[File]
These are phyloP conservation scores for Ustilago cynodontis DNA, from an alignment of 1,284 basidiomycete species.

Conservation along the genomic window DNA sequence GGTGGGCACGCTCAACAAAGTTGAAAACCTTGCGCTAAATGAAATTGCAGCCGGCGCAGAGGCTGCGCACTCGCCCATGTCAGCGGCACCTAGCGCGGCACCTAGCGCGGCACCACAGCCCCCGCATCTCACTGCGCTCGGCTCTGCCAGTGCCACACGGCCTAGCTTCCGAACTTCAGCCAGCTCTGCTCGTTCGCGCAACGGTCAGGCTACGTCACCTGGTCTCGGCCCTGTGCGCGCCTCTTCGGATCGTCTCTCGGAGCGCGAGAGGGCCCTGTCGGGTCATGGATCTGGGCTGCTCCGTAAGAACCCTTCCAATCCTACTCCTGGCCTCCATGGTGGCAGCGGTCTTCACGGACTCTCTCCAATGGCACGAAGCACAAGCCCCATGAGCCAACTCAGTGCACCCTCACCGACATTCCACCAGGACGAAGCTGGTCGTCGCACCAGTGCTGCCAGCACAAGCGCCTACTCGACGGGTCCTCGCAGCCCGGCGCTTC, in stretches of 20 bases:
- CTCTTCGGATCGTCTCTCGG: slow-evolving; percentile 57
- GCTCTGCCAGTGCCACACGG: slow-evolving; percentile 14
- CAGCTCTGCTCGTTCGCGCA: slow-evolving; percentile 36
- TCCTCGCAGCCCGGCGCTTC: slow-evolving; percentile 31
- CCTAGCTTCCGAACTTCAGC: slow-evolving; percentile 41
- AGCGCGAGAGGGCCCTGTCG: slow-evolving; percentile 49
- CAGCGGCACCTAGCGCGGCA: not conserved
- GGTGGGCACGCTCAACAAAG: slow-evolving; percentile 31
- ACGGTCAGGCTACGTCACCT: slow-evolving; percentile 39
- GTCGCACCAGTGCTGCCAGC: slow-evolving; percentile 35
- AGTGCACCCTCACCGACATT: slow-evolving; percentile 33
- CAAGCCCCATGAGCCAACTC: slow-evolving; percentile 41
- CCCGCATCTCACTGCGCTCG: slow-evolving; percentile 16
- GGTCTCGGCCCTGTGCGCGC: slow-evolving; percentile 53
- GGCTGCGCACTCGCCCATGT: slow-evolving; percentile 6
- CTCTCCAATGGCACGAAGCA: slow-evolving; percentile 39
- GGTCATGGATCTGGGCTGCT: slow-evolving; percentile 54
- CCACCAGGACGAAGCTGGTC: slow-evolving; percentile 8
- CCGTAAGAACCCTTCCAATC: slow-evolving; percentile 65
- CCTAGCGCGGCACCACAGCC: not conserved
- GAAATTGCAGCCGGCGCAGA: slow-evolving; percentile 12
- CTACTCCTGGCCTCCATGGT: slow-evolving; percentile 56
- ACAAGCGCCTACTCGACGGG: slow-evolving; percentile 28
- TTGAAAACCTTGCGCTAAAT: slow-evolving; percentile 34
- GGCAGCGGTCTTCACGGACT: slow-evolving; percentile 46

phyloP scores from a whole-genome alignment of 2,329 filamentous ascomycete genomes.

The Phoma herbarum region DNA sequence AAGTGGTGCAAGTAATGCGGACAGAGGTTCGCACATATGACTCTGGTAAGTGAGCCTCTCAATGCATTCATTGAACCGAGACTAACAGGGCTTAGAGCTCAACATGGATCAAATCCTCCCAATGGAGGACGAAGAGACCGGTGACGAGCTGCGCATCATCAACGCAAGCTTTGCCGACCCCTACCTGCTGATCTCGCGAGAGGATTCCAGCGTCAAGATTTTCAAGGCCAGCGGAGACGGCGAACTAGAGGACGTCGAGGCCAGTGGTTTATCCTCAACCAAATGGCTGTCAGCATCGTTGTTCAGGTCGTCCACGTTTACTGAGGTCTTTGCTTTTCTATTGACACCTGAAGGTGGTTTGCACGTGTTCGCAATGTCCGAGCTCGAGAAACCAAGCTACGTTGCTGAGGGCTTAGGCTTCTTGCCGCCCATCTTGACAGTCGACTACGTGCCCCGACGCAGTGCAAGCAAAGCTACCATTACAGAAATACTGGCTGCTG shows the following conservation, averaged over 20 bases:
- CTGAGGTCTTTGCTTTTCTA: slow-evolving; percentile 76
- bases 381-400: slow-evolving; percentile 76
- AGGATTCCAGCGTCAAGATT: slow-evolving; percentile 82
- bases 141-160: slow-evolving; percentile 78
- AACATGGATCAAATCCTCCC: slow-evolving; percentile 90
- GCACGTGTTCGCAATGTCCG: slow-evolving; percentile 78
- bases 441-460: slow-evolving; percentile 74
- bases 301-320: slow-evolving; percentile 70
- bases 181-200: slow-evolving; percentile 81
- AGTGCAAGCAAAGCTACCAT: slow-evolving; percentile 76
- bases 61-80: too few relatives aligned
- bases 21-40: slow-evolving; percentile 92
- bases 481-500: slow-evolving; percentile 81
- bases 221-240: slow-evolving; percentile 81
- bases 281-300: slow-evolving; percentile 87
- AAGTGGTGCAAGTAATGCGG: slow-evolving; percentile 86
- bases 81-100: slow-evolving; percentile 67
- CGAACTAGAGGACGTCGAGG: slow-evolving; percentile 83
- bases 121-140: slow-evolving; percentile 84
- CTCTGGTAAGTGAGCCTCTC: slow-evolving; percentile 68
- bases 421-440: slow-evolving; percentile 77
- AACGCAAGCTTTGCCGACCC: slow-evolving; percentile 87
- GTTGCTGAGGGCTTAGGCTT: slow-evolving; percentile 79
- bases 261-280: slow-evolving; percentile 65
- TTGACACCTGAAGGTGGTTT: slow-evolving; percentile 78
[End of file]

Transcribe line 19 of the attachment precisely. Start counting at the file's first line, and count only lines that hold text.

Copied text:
- GGTCATGGATCTGGGCTGCT: slow-evolving; percentile 54